Photo – L-R Alex Orfinger, Washington Business Journal and Rajan Natarajan, founder and CEO of Global Alliant.

The Washington Business Journal has honored six Montgomery County businesses on their list of “Fastest Growing Companies in Greater DC.” I want to congratulate this year’s local businesses that made the list – Rockville’s Lafayette Federal Credit Union, Spartan Medical Inc, Presidential Exteriors, and Bravium Consulting Inc as well as Potomac’s Curbio, Inc and Onley’s Global Alliant.

Ensuring that local businesses succeed is a goal of our County. I wish them all further success moving forward.

Honoring Veterans Friday and Everyday

Every year we set aside November 11th to recognize our nation’s veterans.

In Montgomery County we honor the service and sacrifice of our nation’s armed forces in several different ways. Last year we added a “Service-Disabled Veteran Owned Small Business” certification to our Minority, Female and Disabled owned business program.

This certification works in coordination with the Small Business Administration and Department of Veterans Affairs. The goal is to give veterans who own a business an advantage in winning government procurement contracts. Last year, more than $200 million dollars or close to 27% of government spending went through the program that now includes veterans.

Veterans in Montgomery County also have dozens of providers, agencies, and advocacy organizations available to offer many forms of aid and support as well as ways to get involved in the community. Our County’s Commission of Veterans Affairs works with dozens of these groups daily to make sure veterans get the help they need when they need it. This year we supported and encouraged the public’s participation in Operation Green Light, a nationwide program to light our community green to support veterans and their transition out of service.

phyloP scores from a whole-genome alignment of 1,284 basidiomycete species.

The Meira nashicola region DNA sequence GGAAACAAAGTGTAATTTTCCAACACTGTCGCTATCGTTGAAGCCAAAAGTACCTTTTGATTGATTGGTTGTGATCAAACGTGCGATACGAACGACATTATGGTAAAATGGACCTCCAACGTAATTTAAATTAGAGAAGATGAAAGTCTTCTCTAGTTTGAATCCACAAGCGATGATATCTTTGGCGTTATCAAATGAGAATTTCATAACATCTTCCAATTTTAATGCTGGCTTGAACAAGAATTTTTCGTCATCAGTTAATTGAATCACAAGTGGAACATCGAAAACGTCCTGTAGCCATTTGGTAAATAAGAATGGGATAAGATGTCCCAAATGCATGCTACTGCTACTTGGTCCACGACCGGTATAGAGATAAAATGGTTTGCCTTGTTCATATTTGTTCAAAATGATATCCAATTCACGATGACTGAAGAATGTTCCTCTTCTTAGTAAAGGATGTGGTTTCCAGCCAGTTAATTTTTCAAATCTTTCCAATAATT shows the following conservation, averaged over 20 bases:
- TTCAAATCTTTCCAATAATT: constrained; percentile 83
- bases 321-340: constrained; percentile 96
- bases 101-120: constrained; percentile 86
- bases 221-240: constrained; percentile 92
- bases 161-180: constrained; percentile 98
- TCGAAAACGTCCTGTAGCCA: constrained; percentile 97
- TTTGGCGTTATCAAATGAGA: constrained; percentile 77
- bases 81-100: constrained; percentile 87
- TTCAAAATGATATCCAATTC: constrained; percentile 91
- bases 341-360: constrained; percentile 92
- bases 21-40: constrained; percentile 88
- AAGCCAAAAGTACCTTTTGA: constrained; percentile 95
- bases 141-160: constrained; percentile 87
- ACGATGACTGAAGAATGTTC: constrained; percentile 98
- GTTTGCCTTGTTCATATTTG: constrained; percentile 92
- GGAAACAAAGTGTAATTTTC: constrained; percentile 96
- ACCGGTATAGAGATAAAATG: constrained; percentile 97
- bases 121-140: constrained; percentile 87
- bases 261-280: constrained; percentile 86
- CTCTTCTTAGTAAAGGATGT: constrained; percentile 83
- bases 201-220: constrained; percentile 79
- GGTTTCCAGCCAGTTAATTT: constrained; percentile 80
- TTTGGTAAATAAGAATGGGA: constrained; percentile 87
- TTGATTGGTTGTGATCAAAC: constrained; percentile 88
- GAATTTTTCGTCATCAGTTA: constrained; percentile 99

There were also many community ceremonies on Veterans Day to honor the men and women who have served in Rockville, Gaithersburg, Wheaton and Bethesda.

I hope you got the chance to visit our county website to learn more about the veterans who were born, raised or who now call Montgomery County home in our virtual tribute to military service at MontgomeryCountymd.gov/veterans.

Montgomery County Health Officials Launch COVID-19 Wastewater Surveillance Project  

Hi Montgomery County has added a wastewater surveillance system to monitor community health from threats like COVID-19. With the help of researchers from the University of Maryland College Park, we’re now able to monitor five stations that can help health professionals evaluate when the presence of COVID-19 is elevated in our community through wastewater.